Today's kids are more social media savvy than ever. A whopping 80% of teens online use some form of social media, and they're sharing more information about themselves on social networks than they have in the past.
While growing up online has its benefits, it poses new risks. Between cyberbullying, oversharing and giving into peer pressure, a child's misuse of a social network can turn into a serious problem.
For many parents, navigating their child's social media presence is not only worrisome, but also challenging. But with the right approach, parents can set positive examples for their kids and teach them how to use social media responsibly and respectfully.
Here are six tips from parenting experts to help you keep your kids safe on social media.
1. Educate yourself about social media.
Amy Morin, psychotherapist and parenting expert, recommends that parents take time to research and learn about the different social networks their children are using.
Familiarising yourself with popular social platforms will give you a better understanding of how each service works. You may also want to create your own profile on these sites and apps to experience the networks firsthand.
"It's important for parents to understand the difference between Tumblr and Snapchat, because each social media platform has different risks," Morin tells Mashable.
Here some popular social networks kids are actively using:
2. Establish an age limit.
If you don't currently allow your children to use social media, it's a good idea to them know at what age they can start.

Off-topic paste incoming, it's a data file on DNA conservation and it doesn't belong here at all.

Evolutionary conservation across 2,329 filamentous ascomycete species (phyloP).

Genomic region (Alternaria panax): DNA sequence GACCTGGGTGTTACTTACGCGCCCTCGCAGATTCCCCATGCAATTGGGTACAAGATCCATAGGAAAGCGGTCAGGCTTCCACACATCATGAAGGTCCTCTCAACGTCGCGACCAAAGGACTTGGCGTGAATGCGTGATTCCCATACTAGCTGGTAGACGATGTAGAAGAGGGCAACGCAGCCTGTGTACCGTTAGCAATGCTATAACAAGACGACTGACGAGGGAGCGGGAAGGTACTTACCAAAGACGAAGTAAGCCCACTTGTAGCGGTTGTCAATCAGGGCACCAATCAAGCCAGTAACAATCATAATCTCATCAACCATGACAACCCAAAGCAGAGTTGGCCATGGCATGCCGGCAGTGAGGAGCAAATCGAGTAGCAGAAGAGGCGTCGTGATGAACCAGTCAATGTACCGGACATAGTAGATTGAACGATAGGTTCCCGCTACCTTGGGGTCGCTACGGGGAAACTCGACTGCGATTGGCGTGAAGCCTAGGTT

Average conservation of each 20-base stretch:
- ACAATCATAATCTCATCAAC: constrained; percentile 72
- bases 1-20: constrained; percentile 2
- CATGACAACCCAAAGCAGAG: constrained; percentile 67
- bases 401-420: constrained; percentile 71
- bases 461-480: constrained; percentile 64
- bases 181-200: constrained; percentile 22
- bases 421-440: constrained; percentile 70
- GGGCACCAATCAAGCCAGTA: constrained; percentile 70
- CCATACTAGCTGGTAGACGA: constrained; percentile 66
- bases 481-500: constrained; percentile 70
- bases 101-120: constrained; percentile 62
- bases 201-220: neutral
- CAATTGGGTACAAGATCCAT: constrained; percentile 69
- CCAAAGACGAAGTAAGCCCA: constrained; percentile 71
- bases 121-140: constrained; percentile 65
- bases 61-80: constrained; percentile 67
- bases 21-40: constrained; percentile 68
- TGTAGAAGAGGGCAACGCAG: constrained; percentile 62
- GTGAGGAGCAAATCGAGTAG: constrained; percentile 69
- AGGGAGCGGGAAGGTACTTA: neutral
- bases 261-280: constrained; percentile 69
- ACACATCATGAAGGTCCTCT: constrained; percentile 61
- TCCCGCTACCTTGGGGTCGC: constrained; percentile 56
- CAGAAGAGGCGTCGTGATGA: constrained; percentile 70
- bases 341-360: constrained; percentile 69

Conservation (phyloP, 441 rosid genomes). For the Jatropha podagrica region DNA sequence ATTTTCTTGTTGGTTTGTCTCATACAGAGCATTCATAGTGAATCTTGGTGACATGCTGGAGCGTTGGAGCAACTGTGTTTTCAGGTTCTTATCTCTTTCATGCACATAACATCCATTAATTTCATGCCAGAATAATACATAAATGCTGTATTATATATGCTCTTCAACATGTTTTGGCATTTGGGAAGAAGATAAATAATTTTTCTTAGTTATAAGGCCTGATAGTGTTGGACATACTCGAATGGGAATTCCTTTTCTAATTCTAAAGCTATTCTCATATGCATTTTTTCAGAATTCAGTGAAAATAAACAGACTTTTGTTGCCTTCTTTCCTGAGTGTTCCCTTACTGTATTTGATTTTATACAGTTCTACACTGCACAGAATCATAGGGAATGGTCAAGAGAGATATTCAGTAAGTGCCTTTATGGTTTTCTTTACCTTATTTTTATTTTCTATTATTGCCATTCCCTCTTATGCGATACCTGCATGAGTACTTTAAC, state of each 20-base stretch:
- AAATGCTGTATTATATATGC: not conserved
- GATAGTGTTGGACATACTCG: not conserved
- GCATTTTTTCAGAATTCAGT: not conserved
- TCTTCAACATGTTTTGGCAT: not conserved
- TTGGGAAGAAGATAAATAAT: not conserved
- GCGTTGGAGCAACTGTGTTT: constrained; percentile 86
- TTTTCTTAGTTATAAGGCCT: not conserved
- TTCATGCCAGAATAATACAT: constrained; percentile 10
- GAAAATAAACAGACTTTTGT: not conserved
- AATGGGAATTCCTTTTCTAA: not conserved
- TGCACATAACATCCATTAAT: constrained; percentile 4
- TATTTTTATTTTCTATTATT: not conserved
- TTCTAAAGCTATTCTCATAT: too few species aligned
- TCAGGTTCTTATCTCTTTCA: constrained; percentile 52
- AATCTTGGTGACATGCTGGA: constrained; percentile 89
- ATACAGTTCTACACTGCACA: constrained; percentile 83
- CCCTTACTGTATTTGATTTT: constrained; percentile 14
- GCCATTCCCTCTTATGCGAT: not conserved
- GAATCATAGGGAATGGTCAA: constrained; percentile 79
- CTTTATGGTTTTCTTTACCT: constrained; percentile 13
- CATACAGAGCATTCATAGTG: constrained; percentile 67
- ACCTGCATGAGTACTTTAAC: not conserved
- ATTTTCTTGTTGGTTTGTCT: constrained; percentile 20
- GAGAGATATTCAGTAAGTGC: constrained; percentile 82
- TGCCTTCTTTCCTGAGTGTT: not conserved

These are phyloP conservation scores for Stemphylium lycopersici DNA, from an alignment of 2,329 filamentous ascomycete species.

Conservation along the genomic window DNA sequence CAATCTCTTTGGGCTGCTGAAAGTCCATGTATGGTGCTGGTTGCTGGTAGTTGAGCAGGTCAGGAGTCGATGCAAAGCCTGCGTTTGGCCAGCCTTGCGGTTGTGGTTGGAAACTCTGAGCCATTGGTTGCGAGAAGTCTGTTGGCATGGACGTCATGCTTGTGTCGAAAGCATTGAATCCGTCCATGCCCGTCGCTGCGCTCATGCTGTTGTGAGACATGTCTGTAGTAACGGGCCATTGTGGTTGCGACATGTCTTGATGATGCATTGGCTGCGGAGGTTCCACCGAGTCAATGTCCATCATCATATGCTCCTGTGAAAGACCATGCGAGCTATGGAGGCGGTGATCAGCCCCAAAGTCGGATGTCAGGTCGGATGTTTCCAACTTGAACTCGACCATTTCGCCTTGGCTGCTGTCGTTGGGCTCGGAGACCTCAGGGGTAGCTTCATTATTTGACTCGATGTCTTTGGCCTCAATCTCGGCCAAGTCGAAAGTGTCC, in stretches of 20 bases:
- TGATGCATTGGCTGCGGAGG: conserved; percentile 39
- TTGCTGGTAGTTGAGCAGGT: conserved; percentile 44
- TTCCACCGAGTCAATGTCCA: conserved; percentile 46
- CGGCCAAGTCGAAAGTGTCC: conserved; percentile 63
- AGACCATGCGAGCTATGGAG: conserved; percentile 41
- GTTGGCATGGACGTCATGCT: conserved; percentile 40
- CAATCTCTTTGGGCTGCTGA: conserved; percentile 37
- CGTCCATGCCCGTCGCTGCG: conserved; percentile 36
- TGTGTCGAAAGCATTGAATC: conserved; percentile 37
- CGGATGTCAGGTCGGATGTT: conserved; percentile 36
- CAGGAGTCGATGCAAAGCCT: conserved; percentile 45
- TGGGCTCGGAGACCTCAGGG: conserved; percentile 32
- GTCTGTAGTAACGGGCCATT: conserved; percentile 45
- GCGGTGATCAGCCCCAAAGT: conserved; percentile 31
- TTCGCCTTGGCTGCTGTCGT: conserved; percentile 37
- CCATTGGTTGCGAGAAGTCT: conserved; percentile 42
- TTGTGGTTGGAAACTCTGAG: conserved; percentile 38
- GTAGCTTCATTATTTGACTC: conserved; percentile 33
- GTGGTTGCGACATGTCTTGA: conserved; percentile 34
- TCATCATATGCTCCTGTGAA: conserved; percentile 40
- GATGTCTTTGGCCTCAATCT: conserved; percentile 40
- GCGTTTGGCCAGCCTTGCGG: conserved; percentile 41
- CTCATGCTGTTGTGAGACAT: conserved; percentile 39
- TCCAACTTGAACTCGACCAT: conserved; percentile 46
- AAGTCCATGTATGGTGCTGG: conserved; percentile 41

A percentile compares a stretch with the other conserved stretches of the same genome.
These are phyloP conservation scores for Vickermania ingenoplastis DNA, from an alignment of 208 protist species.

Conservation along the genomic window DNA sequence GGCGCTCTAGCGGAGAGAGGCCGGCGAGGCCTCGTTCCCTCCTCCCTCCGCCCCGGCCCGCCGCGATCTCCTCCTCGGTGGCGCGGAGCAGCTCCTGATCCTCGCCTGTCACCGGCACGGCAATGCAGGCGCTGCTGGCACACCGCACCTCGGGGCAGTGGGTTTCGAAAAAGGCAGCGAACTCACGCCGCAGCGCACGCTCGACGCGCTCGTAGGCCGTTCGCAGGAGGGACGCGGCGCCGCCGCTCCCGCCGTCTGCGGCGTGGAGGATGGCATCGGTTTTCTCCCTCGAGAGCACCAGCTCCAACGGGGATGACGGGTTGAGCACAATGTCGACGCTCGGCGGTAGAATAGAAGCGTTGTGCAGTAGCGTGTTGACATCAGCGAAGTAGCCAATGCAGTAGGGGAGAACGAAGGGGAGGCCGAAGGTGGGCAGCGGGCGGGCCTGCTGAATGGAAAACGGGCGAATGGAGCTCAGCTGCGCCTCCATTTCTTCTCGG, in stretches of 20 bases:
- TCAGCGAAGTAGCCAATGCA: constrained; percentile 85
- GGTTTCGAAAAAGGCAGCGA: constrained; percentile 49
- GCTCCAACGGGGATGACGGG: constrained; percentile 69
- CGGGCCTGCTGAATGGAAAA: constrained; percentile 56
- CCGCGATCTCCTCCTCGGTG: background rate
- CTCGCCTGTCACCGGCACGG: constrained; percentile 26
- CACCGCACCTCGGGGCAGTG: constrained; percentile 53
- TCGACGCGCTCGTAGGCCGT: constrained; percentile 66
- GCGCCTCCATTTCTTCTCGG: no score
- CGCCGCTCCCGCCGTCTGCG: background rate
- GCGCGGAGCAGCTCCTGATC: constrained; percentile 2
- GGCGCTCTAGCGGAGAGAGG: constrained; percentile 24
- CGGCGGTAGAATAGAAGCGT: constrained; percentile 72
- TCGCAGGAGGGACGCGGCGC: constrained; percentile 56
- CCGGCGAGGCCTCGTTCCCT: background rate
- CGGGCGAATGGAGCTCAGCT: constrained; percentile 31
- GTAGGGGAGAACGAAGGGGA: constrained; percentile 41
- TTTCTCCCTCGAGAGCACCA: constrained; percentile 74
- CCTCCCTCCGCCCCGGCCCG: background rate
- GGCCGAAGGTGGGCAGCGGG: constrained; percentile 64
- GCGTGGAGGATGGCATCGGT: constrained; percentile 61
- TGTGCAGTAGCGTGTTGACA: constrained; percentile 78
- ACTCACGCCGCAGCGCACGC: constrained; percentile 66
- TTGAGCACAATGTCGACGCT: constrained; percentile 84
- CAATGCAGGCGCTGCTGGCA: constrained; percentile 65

"When kids feel 'it's never going to happen,' they are more likely to set up their own, secret profile," says Mark Loewen, parenting coach and owner of Launch Pad Counseling, a counseling practice that specialises in working with parents and children.
When deciding what age you'll let your kids use social media, keep in mind that most social networks require users to be 13 or older to create an account. The Children's Online Privacy Protection Act (COPPA) prevents companies from collecting personal information about children under the age of 13 without their parents' permission.
3. Talk to your kids about the dangers and consequences of social media.
Many kids don't realise the consequences that come with using social media. They tend to underestimate how easily accessible their information is, and can forget that others are watching their online activity.
"Often, parents forget to talk about how pictures, comments and social interactions could impact their [children's] future," Morin says.
She suggests discussing real-life situations in which social media can pose harm, like stories in the news about kids being cyberbullied. She says it's important to make clear that your child can come to you with questions or help.
By talking to your kids about the danger signs of social media, they will more likely think twice before posting a photo or sharing their locations with others online.
4. Keep the computer in a common area of your home.
Rather than keeping a computer in your child's bedroom, keep it in a centralised and open location in your house. This way, you can easily keep an eye on your child's social media usage.
Morin says kids are less likely to engage in inappropriate behaviour when they know their parents can look over their shoulder at any time.
5. Set guidelines or rules.
Establishing a set of guidelines or rules is a great way to instil positive social media habits in your child. For example, set a time limit for how long your child spends on social media during the week. You could also set specific times for you and your child to go online together and practice social media safety.
But don't set rules that are too rigid, Loewen advises. "Find a middle point where your child feels empowered to make good decisions without having to hide from you," he says.
6. Check your child's privacy settings regularly.
Make a point to check your child's privacy settings on each social network consistently. Social networks are constantly updating and changing their sites and apps, so you'll want to make sure your child's profile is as secure as it can be.